Baking Temperature-when hot is TOO hot!

In checking voice mail messages one evening, I had a message from someone who was clearly upset. She left a message asking about the baking temperatures listed in our directions. She thought the temperature listed was too hot.

I called and asked her what had happened. She’d made the dough and baked all the scones. The bottoms of all her scones were either scorched or burned. I told her that the baking temperatures were correct as listed, but did she have time for me to ask her a few questions. I was reasonably sure I knew what had happened, but you know what they say about assumptions.

My questions were:
1. Did the parchment paper turn tan? (YES)
2. Did you make up the dough, cut the scones and put them on the cookie sheet to bake, and then begin pre-heating the oven? (YES)
3. How cold was the butter when you started making the dough? (refrigerator temperature)

The primary issue here is the answer to question 1. The fact that the parchment paper turned tan is a good indicator that the oven was running hot. I don’t know why many ovens, mine included, age this way, but they do. As they age, they may run true to temperature in the mid-temperature ranges, but as you get higher than 400 degrees, will run too hot. The easy solution for this is to purchase an oven thermometer and do some simple checking of your oven settings. For my oven, I set the temperature back 20 degrees to 405, and now my scones bake correctly.

There were other factors, however, which contributed to the problems with her scones. Letting her cut scones sit on the parchment paper while the oven preheated gave the butter time to warm and seep into the parchment paper. Likely there was a nice buttery spot under each scone before those scones went into the oven. As soon as the heat hit that spot, the butter scorched, causing the bottoms to burn. (And by the way, she did NOTHING wrong by starting with refrigerator temperature butter. While even colder butter is better, the real problem was the time spent waiting to for the oven to preheat.)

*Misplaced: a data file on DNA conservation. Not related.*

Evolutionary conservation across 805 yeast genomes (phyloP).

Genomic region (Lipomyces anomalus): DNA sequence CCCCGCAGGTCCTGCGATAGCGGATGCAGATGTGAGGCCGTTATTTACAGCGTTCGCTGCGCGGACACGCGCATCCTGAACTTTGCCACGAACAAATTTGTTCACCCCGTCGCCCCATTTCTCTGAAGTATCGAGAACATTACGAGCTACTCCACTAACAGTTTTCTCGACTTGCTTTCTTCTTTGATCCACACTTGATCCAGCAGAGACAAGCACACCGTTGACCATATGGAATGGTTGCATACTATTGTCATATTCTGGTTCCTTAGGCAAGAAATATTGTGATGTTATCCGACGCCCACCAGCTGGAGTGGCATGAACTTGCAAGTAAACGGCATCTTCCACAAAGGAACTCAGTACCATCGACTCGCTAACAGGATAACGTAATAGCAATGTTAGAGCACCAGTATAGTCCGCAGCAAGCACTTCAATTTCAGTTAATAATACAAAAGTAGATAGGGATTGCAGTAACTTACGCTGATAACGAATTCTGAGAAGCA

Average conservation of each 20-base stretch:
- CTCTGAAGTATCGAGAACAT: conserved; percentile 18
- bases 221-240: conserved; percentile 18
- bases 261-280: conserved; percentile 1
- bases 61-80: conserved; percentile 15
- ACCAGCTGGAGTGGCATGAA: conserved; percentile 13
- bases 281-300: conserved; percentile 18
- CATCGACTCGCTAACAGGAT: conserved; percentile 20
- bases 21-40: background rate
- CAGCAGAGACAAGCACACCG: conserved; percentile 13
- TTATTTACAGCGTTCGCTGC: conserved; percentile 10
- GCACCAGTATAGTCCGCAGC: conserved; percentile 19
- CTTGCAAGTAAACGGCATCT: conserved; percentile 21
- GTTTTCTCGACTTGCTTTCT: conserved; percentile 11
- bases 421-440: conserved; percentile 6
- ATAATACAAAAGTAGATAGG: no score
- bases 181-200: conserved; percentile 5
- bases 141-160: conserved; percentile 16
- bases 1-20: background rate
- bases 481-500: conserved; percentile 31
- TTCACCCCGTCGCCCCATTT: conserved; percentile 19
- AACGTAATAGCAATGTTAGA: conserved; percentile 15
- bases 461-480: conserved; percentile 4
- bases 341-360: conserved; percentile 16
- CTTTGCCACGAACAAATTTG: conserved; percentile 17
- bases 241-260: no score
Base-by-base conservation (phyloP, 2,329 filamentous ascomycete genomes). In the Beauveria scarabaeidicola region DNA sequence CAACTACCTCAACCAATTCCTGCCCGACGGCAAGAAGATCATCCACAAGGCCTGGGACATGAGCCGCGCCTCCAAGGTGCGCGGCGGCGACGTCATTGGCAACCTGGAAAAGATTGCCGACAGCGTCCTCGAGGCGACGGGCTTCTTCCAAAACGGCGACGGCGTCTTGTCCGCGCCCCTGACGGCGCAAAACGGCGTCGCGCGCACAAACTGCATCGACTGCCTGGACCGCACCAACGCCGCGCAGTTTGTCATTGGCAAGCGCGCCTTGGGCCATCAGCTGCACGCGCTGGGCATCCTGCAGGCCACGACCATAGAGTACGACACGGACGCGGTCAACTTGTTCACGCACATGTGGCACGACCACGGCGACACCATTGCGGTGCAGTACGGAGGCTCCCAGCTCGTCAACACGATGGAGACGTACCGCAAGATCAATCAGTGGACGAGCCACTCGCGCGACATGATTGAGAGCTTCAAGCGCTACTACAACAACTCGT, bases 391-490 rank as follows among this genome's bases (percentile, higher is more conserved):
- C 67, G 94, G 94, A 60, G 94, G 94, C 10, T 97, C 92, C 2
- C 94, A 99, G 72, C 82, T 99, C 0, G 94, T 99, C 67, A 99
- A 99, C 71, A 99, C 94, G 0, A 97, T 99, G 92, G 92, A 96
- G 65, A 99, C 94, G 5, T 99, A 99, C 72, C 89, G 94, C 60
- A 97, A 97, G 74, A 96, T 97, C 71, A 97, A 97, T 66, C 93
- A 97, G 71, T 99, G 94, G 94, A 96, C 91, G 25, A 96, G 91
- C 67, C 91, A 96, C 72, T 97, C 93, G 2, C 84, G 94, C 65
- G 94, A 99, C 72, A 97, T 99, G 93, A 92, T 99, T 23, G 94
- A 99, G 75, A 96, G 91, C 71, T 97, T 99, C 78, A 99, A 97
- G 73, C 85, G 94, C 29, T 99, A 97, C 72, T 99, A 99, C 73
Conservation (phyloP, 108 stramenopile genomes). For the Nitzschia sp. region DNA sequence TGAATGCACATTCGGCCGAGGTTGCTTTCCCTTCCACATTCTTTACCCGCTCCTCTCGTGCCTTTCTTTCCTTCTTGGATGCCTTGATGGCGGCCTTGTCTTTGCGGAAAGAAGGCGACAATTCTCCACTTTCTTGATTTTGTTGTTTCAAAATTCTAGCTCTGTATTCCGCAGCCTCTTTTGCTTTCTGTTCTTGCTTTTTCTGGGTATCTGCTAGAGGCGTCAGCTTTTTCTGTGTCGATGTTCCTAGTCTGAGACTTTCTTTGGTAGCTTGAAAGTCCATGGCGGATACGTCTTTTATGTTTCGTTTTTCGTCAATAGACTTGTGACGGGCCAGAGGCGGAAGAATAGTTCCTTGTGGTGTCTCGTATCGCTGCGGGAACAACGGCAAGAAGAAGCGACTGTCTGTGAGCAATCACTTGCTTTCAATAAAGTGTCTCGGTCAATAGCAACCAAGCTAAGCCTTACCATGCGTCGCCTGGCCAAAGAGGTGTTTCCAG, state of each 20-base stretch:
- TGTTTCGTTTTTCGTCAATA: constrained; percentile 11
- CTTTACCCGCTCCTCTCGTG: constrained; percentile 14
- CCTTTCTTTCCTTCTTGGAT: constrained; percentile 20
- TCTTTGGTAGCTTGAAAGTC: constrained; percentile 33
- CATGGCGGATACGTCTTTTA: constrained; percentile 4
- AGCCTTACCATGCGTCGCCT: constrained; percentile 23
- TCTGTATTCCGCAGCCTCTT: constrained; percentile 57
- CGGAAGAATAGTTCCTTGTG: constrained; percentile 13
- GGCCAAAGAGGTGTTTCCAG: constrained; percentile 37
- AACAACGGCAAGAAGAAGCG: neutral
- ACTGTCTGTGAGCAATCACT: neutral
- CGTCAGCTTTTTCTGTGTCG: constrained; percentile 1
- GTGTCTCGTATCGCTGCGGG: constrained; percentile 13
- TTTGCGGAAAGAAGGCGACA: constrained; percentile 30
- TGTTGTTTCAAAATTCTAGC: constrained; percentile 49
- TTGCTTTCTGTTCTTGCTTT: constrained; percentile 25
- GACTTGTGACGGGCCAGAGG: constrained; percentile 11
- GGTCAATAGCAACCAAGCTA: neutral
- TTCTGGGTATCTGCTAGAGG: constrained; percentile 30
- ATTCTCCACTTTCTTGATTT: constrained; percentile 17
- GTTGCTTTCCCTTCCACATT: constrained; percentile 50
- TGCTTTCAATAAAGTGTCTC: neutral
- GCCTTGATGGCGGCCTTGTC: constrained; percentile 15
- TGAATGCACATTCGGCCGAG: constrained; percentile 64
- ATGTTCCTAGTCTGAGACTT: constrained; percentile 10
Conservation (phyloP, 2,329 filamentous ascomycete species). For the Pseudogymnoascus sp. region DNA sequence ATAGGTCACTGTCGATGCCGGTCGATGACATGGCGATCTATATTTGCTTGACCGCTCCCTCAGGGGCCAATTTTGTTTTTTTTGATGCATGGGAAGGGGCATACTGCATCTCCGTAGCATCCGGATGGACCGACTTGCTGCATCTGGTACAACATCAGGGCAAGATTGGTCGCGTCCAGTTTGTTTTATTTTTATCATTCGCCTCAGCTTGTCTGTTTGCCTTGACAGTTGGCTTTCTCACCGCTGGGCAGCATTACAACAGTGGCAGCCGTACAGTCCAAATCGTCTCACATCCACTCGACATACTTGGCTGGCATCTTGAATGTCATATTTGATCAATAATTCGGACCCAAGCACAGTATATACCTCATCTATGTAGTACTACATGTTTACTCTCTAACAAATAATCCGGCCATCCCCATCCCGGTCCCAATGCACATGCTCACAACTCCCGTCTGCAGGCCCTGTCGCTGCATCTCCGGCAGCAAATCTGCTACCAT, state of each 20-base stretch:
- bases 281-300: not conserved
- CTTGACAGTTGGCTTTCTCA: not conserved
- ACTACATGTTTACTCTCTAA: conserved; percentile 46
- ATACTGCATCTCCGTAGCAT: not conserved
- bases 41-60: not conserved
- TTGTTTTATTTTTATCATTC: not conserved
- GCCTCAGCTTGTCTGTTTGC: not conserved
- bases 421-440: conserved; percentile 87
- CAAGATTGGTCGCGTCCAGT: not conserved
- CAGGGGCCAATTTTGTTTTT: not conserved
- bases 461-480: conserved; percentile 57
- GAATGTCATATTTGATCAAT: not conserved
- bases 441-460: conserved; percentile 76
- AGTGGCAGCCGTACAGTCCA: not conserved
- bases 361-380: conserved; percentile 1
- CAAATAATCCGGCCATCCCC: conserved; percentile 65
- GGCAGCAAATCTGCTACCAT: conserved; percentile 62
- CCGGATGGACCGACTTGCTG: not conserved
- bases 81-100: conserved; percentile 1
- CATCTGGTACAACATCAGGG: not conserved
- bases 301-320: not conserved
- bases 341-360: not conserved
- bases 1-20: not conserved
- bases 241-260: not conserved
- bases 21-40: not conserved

If you find out that you forgot to start the oven preheating, just pop the scones into the freezer while the oven heats, and then replace the parchment paper with a fresh sheet before baking.

Here are a few “ounce of prevention” baking tips:
1. If you are baking something for the first time, bake as few as possible for the first batch, and set the timer for the minimum time called for by the recipe. This lets you make sure both the temperature and time settings are accurate.

2. If you are baking one cookie sheet of scones, cookies, or biscuits–set the rack to the central position in the oven.

3. If despite your best efforts they still scorch slightly, double up your cookie sheet. Just the little bit of extra insulation on the bottom does wonders!

As for my unhappy caller–it is always disappointing to take out your finished creation and discover it not what you anticipated. Creative thinker that this woman is, she sliced off the bottoms of the scones, served them anyway, and explained that they were lower in calories without the bottom crust!! And since the first words out of my mouth had been “we need to replace that bag for you”, I’m now looking forward to hearing about her next batch of scones!

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